Family Of Murdered East Peoria Boy Had DCFS History Dating Back Before He Was BornBy Chris Tye

CHICAGO (CBS) — Demolition began Wednesday on the Crystal Lake home where 5-year-old AJ Freund suffered intense abuse that eventually led to his death.

While the AJ Freund story made national headlines, some child advocates say another case – that of 4-year-old Tate Thurman – has eerie similarities as it unfolds in Central Illinois.

CBS 2’s Chris Tye on Wednesday night examined the just-released documents in the Tate Thurman case, and the questions they’re generating.

The demolition of the Freund house was an emotional source of relief for many neighbors – even if they didn’t know AJ personally. But peel it all back and the reality is that a horrific abuse case like the AJ Freund case could happen again – and in fact, it may already have.

“DCFS let Tate down,” said Cook County Public Guardian Charles Golbert. “And now, he’s dead.”

On Feb. 18 of this year, 10 months to the day after the call claiming that AJ was missing, a slip-and-fall call came from a home in East Peoria, Illinois.

When it was over, Tate Thurman would be dead.

Tate was a western sheriff at Halloween, and wore a shirt reading “Little Dude” in a photo where he’s seen drifting off to sleep. Toy racecars decorated a cake for Tate’s second birthday.

Two years later, Tate’s fourth birthday party would be his last.

The Peoria County Coroner’s office said Tate had suffered blunt force trauma. He had suffered tears to his intestines and bruises from head to toe.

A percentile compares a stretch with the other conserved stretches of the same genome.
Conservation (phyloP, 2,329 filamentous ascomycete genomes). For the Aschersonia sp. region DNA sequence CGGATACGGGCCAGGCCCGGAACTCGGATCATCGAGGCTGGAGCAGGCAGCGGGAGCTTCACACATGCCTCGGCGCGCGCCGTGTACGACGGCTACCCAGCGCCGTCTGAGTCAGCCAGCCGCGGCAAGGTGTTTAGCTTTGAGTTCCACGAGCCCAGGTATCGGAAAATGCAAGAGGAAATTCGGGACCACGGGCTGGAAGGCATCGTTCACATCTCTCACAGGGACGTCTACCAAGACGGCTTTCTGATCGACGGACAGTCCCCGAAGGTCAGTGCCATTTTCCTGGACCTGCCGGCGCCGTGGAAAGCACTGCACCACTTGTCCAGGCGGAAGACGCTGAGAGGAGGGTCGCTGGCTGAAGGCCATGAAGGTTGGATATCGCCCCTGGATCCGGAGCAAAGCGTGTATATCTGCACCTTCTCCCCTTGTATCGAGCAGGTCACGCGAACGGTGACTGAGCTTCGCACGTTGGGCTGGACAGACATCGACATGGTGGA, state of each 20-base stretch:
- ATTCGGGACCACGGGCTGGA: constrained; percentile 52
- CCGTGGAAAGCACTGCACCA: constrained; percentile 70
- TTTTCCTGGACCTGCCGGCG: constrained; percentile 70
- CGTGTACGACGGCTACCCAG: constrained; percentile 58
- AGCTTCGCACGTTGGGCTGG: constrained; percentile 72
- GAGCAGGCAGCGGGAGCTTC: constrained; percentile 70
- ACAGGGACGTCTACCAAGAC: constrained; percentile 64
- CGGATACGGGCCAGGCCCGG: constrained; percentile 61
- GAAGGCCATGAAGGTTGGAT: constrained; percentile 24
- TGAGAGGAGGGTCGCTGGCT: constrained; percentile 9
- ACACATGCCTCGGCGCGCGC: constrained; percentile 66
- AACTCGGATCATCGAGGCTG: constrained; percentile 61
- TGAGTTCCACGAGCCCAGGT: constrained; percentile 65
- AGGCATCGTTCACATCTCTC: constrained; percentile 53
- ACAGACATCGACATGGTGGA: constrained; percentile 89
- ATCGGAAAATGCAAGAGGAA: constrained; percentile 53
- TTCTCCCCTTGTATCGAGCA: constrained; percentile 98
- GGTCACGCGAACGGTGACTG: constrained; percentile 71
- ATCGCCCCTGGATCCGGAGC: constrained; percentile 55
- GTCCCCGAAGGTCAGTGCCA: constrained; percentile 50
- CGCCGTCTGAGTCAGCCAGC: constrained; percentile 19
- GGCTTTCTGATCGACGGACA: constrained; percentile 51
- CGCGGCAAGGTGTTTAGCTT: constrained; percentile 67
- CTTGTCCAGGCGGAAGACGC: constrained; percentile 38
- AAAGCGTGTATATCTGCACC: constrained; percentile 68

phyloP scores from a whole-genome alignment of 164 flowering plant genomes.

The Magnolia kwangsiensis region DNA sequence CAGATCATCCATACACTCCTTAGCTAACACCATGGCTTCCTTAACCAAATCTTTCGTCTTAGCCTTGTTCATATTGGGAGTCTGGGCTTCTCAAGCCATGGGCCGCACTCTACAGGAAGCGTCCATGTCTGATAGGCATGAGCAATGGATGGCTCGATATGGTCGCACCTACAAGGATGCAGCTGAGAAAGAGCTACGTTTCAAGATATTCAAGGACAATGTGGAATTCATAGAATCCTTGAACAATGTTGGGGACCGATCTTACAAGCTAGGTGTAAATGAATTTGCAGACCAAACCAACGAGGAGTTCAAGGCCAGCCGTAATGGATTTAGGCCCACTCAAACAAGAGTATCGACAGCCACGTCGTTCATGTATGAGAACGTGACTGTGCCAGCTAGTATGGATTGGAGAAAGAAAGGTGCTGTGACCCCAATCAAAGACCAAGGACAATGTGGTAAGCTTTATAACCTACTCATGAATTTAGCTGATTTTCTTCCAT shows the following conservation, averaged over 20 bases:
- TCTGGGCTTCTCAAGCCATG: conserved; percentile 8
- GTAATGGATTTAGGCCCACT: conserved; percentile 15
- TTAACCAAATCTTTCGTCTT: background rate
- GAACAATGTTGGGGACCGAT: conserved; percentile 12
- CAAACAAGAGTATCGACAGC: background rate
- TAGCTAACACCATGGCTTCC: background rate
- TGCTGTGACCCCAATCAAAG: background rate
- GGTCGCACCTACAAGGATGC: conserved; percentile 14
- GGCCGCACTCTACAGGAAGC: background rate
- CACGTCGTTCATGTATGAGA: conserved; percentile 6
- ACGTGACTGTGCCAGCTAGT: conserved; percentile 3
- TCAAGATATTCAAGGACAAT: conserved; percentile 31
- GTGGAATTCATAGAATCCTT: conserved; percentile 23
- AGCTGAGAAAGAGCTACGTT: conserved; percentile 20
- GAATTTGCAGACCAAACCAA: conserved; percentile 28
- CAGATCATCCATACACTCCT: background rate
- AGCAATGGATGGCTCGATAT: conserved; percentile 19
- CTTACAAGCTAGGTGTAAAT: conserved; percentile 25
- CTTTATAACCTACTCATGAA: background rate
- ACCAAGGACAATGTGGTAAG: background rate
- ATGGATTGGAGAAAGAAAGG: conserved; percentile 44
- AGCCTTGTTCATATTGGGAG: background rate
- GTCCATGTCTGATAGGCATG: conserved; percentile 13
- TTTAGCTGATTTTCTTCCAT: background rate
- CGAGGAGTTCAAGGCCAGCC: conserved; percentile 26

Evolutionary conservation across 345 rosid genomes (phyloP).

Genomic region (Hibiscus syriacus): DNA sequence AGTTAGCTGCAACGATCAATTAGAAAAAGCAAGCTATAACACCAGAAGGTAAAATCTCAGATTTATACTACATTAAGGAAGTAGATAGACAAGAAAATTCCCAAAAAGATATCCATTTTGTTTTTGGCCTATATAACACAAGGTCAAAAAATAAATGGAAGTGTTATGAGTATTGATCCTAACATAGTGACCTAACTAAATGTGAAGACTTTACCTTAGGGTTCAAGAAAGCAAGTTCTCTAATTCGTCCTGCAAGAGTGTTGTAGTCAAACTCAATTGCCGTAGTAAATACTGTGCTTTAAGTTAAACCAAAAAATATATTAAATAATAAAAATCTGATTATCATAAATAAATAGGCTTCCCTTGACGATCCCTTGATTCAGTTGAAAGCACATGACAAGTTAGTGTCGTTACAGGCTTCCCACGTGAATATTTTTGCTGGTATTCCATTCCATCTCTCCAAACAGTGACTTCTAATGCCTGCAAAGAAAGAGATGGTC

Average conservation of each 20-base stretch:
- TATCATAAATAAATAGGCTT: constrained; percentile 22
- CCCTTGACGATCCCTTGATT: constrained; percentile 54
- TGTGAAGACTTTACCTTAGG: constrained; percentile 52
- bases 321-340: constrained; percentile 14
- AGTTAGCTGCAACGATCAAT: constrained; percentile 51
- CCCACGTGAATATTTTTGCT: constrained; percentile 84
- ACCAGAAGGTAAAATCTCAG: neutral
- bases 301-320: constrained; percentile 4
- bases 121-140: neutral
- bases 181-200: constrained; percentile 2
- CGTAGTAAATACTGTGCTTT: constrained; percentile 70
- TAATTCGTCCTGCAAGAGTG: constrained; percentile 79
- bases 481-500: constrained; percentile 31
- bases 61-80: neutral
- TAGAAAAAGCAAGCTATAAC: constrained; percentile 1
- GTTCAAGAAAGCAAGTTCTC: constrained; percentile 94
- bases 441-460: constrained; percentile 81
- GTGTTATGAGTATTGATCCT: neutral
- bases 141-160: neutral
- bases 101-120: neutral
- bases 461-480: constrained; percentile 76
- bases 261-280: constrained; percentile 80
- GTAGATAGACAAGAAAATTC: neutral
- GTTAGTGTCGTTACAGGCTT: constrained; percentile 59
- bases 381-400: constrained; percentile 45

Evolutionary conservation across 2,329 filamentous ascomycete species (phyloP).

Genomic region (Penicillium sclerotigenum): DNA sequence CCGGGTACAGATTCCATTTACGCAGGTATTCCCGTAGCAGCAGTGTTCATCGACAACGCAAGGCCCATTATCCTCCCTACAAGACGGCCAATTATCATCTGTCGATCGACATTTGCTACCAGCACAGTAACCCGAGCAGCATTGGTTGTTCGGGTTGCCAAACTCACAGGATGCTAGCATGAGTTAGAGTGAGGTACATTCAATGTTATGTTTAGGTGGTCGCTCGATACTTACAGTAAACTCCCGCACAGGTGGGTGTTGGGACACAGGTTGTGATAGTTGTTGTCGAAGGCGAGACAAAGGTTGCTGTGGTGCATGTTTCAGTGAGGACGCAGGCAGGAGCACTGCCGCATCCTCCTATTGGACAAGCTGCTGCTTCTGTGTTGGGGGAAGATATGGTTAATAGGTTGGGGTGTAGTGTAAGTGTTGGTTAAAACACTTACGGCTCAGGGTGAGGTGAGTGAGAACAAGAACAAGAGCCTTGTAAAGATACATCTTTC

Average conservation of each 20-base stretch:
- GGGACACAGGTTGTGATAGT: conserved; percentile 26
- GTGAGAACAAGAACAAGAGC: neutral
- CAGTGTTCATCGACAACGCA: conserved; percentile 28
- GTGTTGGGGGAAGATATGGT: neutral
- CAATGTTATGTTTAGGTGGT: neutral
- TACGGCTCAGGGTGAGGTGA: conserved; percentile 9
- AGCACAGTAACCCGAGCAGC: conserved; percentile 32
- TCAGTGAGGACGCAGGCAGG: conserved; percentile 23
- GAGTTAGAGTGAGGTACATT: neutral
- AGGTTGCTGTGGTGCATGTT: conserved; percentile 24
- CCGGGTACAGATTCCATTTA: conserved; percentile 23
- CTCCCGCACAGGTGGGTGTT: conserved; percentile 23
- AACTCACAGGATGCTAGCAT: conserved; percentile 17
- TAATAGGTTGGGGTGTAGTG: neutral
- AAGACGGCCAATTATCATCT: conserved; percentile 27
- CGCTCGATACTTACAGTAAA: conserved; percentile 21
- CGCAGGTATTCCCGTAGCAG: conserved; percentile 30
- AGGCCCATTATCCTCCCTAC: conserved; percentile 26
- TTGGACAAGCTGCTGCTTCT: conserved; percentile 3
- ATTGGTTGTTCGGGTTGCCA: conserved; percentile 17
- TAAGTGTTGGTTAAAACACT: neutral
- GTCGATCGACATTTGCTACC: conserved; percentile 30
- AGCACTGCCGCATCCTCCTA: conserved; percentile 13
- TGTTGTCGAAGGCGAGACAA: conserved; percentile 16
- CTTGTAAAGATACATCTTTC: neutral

When he arrived at the hospital, he was brain dead.

Tate’s father’s live-in girlfriend, Lesli Jett, was charged with murder.

And the warning signs at the house were around longer than Tate was.

“It spans back seven investigations over nine years, including a dead child, a dead mother, a drug overdose,” Golbert said.

But as to the records on Tate’s family, Golbert held up a single sheet of paper and said, “This is all that they gave us.”

On Wednesday night for the first time, the Illinois Department of Children and Family Services broke down its history with the family.

In 2011, before Tate was even born, a newborn died at the home. The DCFS said it was an unsafe sleep environment.

Seven DCFS investigations would start and stop over the next six years. Tate’s mother would lose guardianship several times before she died of a drug overdose in 2017.

After that, Tate and a sibling were returned to their father’s care on a judge’s order.

The DCFS was never required to check back in after that, and indeed the agency never did.

That was until two weeks ago, when Tate’s lifeless body was brought to the hospital for what the family called a “slip and fall.”

The only slip was his life falling through the cracks, child advocates say. They say a system chock full of cracks failed both AJ and Tate.

“If we have transparency and compare what went wrong in Tate’s case to what went wrong in AJ’s case, we can hopefully move forward to that reform,” Golbert said.

The DCFS provided a very broad-brush timeline of its encounters with Tate’s family. We will be pushing for answers as to why they were called in seven times, what they discovered, and what action they took.